Meta plans thousands more layoffs starting as soon as this week in its second round of job cuts in four months while Federal Reserve Chairman Jerome Powell’s testimony on Tuesday before Congress raised fears that continuing to raise interest rates would risk even more unemployment and hardship.
Powell suggested before Congress on March 7 that interest rates could go higher than central bank policymakers had expected. The Fed is prepared to return to larger rate hikes if necessary, and an unemployment rate of 4.5 percent—up from the current 3.4 percent rate—”is well better than most of the time for the last 75 years.” Powell said.
Signs of a decelerating inflation rate in late 2022 have reversed, Powell said, warning that more measures would be needed to slow the growing economy.
“The latest economic data have come in stronger than expected, which suggests that the ultimate level of interest rates is likely to be higher than previously anticipated,” Powell said. “If the totality of the data were to indicate that faster tightening is warranted, we would be prepared to increase the pace of rate hikes.”
Powell’s comments suggest that the peak or terminal level of the federal funds rate is likely to be higher than previously indicated by the Feds and the switch in February to a smaller quarter-percentage point increase could be short-lived if inflation data continues to run hot, Jeff Cox wrote for CNBC.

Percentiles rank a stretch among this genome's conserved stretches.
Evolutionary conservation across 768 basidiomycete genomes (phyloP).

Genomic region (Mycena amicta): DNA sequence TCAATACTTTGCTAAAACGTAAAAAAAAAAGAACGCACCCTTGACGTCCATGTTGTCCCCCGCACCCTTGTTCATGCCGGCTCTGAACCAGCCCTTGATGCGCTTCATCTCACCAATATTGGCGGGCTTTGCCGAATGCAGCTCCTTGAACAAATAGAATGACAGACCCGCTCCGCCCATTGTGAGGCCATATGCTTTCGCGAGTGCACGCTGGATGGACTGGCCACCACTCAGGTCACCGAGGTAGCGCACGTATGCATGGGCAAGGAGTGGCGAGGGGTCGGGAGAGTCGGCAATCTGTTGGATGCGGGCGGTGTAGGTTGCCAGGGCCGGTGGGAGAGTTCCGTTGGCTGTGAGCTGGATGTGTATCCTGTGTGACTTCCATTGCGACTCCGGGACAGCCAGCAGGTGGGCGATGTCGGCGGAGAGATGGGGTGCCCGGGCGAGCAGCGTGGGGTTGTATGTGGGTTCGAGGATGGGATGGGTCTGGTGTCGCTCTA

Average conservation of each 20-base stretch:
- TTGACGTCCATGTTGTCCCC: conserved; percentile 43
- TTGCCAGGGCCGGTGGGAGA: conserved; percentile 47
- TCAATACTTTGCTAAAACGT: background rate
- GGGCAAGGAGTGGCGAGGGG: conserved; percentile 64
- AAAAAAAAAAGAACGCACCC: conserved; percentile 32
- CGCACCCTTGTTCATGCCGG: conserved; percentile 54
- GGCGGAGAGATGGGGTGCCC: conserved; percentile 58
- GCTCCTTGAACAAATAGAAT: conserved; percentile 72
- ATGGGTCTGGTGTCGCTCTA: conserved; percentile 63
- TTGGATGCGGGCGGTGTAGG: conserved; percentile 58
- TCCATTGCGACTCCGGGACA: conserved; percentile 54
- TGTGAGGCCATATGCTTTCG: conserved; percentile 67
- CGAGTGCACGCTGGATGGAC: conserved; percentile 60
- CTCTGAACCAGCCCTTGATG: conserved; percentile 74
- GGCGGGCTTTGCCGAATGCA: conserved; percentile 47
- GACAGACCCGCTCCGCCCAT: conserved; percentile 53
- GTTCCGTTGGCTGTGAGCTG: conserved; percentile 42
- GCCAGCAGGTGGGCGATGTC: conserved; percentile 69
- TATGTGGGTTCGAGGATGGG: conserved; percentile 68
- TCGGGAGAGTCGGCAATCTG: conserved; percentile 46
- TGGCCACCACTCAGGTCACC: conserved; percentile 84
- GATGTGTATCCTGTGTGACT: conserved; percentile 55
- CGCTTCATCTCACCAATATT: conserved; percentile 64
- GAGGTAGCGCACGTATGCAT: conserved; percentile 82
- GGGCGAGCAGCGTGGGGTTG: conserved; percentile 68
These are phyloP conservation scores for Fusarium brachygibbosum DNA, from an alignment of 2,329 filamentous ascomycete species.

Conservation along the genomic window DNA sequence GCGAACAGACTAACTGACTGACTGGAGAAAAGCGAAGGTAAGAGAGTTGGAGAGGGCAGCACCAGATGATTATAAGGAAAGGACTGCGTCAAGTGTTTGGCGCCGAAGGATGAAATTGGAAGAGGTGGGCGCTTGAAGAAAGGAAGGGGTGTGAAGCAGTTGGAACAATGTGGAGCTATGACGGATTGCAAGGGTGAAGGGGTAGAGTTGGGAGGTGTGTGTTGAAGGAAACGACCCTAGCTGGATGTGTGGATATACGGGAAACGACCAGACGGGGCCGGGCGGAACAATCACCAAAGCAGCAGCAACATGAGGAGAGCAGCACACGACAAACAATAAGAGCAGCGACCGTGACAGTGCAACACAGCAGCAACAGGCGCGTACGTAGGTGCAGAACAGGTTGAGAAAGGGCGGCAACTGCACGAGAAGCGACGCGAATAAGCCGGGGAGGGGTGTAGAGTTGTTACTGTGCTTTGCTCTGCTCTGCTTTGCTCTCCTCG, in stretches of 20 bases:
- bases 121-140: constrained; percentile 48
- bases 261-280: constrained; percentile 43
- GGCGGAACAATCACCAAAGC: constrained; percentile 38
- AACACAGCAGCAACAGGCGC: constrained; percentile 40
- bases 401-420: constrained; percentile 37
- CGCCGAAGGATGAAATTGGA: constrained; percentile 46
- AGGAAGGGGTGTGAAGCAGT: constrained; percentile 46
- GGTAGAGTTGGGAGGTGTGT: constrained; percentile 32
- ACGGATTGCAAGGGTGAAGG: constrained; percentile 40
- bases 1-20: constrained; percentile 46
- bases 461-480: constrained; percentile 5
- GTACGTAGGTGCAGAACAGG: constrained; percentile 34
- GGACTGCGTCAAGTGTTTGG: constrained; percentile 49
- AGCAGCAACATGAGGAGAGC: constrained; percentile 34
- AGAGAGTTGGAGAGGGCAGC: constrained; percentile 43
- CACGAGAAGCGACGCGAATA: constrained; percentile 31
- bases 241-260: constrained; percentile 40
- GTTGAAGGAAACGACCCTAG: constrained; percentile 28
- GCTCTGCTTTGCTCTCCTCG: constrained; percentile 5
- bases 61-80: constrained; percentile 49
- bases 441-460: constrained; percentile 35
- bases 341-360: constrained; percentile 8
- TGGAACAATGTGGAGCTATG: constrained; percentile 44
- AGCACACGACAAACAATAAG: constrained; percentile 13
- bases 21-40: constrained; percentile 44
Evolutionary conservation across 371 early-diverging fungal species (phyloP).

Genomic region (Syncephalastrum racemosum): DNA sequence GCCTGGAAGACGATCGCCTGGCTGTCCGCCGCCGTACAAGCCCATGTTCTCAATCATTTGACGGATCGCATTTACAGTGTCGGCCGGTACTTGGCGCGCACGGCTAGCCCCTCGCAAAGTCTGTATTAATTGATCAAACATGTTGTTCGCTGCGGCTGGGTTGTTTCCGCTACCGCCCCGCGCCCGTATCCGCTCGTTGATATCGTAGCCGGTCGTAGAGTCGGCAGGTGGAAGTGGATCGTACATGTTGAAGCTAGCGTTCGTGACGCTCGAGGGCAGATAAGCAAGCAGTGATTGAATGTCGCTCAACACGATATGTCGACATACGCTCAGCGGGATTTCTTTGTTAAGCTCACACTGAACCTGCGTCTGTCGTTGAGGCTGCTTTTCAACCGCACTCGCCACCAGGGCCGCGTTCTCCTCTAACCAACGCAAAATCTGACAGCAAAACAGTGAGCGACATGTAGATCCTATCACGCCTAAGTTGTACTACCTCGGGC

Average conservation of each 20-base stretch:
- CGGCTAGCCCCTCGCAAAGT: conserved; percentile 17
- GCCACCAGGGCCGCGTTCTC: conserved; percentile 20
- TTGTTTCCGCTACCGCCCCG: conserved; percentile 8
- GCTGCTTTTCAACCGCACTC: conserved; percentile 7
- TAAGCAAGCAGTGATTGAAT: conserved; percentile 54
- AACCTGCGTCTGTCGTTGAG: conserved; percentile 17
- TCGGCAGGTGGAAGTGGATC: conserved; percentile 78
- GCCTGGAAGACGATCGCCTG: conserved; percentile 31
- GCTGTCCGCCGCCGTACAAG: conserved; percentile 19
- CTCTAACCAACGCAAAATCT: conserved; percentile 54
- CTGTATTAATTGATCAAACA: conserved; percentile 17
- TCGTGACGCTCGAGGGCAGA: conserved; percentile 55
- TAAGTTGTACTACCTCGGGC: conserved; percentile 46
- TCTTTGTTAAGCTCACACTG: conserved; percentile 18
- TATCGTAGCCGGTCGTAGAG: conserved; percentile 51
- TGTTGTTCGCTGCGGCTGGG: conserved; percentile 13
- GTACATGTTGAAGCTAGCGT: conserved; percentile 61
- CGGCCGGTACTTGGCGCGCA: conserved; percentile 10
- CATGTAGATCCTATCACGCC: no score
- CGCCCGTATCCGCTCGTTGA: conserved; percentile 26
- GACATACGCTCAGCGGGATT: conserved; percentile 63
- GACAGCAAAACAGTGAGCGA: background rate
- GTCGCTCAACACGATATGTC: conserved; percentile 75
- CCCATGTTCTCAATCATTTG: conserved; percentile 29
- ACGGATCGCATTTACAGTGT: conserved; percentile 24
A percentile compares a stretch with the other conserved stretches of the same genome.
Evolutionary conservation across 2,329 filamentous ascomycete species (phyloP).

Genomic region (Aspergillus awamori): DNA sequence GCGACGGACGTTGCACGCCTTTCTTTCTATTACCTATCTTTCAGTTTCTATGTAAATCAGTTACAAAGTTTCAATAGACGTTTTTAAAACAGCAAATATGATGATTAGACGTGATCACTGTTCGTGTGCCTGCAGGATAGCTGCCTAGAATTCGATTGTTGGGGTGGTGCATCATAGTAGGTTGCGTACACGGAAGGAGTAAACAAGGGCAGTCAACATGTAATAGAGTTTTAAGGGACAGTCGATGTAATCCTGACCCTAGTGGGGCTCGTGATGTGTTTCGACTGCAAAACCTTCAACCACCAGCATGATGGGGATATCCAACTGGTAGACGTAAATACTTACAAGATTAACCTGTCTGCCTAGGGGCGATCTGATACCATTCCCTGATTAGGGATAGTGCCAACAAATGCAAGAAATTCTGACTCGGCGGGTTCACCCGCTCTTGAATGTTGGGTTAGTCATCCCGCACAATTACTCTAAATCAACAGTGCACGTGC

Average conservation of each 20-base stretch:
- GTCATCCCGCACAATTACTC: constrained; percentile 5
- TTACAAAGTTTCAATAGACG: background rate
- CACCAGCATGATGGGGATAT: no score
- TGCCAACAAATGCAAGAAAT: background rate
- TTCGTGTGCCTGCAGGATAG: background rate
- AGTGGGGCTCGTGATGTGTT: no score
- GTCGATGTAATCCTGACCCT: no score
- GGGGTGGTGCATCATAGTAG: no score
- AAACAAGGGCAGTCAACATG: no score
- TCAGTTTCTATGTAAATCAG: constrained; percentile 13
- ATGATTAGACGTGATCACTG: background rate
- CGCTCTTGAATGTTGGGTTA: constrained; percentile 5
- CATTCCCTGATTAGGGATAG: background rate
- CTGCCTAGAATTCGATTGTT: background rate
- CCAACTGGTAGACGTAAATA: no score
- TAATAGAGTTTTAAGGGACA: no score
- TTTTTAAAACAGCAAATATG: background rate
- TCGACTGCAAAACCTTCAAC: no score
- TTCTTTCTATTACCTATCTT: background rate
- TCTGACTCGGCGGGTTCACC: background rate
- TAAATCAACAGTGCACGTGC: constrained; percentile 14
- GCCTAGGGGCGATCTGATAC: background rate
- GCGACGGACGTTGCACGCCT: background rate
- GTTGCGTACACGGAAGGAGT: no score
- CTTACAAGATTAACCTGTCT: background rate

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Sen. Elizabeth Warren of Massachusetts accused Powell of unnecessarily risking large-scale layoffs and an economic recession by continuing to raise interest rates, Common Dreams reported. Two million people in the U.S. will be out of a job if the Fed’s projected unemployment rate of 4.6 percent by the end of 2023 becomes a reality.
“What would you say to them?” Warren asked. “How would you explain your view that they need to lose their jobs?”
Powell replied that he would “explain to people more broadly that inflation is extremely high, and it’s hurting the working people of this country badly—all of them, not just 2 million of them.”
Meta, which cut 11,000 workers — a 13 percent reduction — in November in its first-ever major layoff, plans 1000s more job cuts, Bloomberg reported.
Meta reported its cost and expenses rose 22 percent year over year in the fourth quarter of 2022 while overall sales dropped 4 percent to $32 billion.
CEO Zuckerberg called 2023 Meta’s “year of efficiency” with plans to lower company costs, cut projects that aren’t performing or may no longer be crucial and remove “layers of middle management to make decisions faster.”
Workers at the Silicon Valley company described high anxiety and low morale.
The federal government’s efforts to stanch inflation are disproportionately impacting Black Americans.
Higher interest rates make borrowing more expensive and hurt Black Americans — historically locked out of home ownership and affordable loans — the hardest, The Hill reported. Interest rates are already often higher for many Black homeowners than white, regardless of income, according to a 2021 Harvard University study. Part of that is because Black homeowners are seen as a bigger financial risk than whites.
Sen. Warren voiced concern that the Fed won’t be able to stop unemployment from rising beyond the projected 4.6 percent rate once it starts increasing.
“History suggests that the Fed has a terrible track record of containing modest increases in the unemployment rate,” Warren said. “In 11 out of the 12 times that the unemployment rate increased by a full percentage point within one year, unemployment went on to rise another full percentage point on top of that.”